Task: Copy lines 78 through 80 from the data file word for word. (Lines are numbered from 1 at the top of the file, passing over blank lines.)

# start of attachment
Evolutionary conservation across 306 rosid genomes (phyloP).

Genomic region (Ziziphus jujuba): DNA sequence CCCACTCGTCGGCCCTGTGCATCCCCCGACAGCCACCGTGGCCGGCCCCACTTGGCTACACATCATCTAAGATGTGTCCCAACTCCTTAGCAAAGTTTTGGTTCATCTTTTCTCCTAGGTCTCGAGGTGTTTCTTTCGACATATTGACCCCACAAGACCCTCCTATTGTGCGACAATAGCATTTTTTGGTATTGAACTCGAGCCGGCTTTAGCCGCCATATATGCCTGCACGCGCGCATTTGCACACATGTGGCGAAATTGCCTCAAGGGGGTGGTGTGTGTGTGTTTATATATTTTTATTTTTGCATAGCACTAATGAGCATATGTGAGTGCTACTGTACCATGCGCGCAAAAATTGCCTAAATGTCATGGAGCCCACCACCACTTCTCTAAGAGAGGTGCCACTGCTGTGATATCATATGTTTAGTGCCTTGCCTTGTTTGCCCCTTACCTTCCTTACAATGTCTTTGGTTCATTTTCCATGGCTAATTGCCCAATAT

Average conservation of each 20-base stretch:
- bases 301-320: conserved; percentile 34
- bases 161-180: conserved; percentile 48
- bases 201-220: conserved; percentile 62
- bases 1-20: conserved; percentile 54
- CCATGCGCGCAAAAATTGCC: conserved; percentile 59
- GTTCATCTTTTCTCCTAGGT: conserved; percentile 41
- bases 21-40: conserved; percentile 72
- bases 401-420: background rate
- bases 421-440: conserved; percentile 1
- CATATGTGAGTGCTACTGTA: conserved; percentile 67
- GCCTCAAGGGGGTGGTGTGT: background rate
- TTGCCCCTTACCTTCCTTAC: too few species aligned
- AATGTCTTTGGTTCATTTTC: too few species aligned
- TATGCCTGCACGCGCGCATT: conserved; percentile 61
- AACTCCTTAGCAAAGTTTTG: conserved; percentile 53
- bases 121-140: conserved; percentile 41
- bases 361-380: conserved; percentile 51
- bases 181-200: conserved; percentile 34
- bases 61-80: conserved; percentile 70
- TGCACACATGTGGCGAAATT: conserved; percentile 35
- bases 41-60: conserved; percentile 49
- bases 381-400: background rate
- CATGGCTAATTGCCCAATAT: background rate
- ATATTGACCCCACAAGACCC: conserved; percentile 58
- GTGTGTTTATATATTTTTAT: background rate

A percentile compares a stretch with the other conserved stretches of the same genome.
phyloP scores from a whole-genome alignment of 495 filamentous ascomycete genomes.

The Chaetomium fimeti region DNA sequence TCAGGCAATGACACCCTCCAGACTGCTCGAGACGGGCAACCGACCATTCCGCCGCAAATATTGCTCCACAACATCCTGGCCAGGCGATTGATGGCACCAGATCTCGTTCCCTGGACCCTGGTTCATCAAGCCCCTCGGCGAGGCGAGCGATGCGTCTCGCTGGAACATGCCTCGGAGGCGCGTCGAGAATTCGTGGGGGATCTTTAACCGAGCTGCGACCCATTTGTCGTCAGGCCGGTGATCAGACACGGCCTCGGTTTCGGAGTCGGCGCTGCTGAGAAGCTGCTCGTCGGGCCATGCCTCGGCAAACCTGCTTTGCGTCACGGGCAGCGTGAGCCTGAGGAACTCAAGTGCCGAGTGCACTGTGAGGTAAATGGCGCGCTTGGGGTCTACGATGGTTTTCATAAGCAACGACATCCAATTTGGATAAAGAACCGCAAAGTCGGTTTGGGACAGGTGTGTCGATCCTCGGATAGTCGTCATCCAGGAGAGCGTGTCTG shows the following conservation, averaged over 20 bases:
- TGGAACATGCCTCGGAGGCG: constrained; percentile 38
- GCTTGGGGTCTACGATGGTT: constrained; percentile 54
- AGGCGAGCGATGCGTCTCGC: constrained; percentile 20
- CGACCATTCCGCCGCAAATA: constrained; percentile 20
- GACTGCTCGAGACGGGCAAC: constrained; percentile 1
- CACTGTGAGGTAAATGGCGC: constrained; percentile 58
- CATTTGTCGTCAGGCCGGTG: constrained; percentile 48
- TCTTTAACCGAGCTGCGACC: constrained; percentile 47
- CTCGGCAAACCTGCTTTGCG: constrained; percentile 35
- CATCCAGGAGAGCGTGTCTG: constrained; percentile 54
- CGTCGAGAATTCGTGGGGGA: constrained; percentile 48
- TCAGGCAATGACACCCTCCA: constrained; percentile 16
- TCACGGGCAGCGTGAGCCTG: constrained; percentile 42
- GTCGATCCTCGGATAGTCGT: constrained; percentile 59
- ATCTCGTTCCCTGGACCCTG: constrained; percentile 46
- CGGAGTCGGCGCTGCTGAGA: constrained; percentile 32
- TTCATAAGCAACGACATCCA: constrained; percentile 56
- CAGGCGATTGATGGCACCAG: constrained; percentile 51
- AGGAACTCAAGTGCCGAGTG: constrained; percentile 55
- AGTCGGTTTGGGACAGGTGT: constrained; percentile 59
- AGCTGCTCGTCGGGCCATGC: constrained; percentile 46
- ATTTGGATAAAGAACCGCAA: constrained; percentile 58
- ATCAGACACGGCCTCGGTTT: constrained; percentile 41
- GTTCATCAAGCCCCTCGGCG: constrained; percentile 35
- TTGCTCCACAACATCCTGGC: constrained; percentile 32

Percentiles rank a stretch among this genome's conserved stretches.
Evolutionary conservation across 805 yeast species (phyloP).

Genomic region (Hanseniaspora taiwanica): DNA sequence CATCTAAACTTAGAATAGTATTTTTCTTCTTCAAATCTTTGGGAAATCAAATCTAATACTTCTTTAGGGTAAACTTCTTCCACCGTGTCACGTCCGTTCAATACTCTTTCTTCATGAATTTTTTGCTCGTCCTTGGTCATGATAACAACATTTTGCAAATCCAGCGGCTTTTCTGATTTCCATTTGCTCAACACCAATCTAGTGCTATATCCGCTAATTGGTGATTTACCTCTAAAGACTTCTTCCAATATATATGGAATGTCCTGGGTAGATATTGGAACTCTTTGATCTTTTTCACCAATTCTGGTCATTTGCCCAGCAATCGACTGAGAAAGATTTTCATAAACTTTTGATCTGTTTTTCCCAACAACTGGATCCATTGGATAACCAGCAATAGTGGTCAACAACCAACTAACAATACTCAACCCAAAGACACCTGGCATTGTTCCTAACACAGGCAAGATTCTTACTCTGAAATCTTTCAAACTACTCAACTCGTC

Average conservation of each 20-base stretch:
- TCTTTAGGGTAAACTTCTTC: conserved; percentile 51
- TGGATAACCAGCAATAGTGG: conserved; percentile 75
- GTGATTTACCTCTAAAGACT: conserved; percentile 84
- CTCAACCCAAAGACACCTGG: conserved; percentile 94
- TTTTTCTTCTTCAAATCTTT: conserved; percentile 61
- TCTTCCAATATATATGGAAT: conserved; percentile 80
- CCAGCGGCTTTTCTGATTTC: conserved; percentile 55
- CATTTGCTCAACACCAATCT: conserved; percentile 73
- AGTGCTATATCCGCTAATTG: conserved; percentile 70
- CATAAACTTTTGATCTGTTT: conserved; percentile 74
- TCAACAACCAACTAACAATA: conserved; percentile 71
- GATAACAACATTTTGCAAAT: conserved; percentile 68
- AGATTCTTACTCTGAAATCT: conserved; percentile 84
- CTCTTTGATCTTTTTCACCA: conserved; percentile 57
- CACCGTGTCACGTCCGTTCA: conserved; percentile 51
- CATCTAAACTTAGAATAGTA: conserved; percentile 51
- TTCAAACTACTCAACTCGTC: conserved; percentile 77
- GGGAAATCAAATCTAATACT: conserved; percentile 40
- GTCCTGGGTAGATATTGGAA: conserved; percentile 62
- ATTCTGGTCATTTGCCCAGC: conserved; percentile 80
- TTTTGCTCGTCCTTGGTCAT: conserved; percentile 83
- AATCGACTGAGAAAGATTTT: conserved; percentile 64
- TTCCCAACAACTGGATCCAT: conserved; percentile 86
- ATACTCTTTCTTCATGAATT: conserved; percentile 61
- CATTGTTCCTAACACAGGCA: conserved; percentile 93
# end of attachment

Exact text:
- GGGAAATCAAATCTAATACT: conserved; percentile 40
- GTCCTGGGTAGATATTGGAA: conserved; percentile 62
- ATTCTGGTCATTTGCCCAGC: conserved; percentile 80